Democracy or disorder? The four lessons of the Arab Spring
Some commentators are saying it was all an illusion - that the Arab Spring, which appeared to be the harbinger of democracy, has brought nothing but disorder.
Others go further and argue that Arabs, or Muslims, are so trapped in sectarianism and intolerance that they are incapable of democracy.
Neither claim stands up to scrutiny.
It is obvious enough that the heady days of 2011 - when Arabs took to the streets and overthrew three dictators - are now a distant memory.
Many of those who took part in the protests two years ago are deeply disillusioned. Their lives are no better, and in many cases worse.
But it is necessary to ask what went wrong, and draw the right lessons.
1. It was never going to be quick or easy.
The first lesson is that the Arab Spring is a process, not an event.
Arab rulers, and the elites that gave them sustenance, were never likely to roll over and die.
The Arab Spring may not have overturned the regional balance of power, but it has overturned popular expectations”
The West's role was always bound to be ambivalent.
It found itself on both sides - anxious to encourage fledgling democracies, but not to alienate old autocracies.
In societies long suppressed, democratic movements - tolerant, pluralistic, committed to human rights - were never likely to emerge, fully formed, overnight.
This was always going to be, across the region, a drawn-out generational struggle.
2. There is no fixed pattern.
The second lesson - obvious enough in retrospect - is that different circumstances produce different outcomes.
In Tunisia, the armed forces abandoned the dictator - and then withdrew from the political stage.
In Egypt, the reverse happened. Twice, after massive popular protest, the military have intervened and removed a ruler.
But having seized power, they have used it ineptly. The notion that the armed forces could be an instrument of democracy was always suspect.
In Libya - so far an exceptional case - it was Western intervention which tipped the balance, sealing the dictator's fate.
In Syria the West is, with good reason, reluctant to intervene - leaving it to local and regional forces to slug it out, so far indeterminately.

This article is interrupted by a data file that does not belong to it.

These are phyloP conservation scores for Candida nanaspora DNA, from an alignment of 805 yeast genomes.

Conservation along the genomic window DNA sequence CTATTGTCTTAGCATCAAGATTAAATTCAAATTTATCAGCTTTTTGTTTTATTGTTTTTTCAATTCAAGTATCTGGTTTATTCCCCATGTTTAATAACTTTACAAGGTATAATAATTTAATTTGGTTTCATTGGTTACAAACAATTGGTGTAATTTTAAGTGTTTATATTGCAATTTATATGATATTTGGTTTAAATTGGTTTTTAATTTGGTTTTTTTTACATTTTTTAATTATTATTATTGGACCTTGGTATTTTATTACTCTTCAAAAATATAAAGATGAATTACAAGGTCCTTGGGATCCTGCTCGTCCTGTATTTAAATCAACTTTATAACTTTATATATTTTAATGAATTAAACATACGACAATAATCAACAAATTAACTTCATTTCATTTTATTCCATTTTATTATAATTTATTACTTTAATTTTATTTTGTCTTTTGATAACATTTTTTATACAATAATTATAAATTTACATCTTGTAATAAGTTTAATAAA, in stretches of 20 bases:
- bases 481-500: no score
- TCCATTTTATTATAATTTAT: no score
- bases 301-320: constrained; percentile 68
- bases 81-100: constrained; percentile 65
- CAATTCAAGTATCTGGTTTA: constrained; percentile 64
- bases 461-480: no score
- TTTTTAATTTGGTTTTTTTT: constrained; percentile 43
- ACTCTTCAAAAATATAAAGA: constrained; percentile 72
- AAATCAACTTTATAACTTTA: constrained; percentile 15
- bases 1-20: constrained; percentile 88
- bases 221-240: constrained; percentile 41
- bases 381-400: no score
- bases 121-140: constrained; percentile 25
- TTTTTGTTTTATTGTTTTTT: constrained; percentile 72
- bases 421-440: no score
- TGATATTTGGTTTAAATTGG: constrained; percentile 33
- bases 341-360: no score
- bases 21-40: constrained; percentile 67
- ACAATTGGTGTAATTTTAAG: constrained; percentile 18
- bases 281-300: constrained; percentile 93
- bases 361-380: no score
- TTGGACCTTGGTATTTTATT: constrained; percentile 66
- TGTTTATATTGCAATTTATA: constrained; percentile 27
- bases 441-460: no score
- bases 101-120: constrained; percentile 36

There is no fixed pattern - hence no uniform outcome.
3. The Islamists are at a crossroads.
The third lesson is that, across the region, Islamists have had a taste of power - but have used it in very different ways.
In Tunisia, they understood that they could not rule alone.
The Egyptian Islamists, in contrast, made the mistake of riding roughshod over their opponents.
Unable to shake off a deep-seated paranoia, they tended to see all opposition as proof of conspiracy.
And, fatally, they underestimated the power of the military.
But the notion that, regionally, the Islamists are in retreat is mistaken. They are on the defensive, but far from vanquished.
The question is what lesson they choose to draw from recent events.
Some Egyptian Islamists may realise they can't blame everyone else for their fate: they had their chance to exercise power, and blew it.
Others, in Egypt or Syria or elsewhere, may decide that democracy leads nowhere, and that only through violence can the Islamist utopia be achieved.
4. People power is not enough.
Finally, the Arab uprisings have shown the power, and also the limitations, of mass protest.
The idea of popular empowerment has taken root, nurtured by satellite television and the social media. No country is immune.
The Arab Spring may not have overturned the regional balance of power, but it has overturned popular expectations.
It is a revolution of the mind.
But the hard lesson is that, by itself, people power is not enough.
The longer-term challenge is to translate popular protest and popular anger into real and lasting change.
If that fails to happen, the promise of the Arab Spring will be unfulfilled.
Roger Hardy is the author of The Muslim Revolt: A Journey through Political Islam (2010). He is a visiting fellow at the London School of Economics and at King's College, London.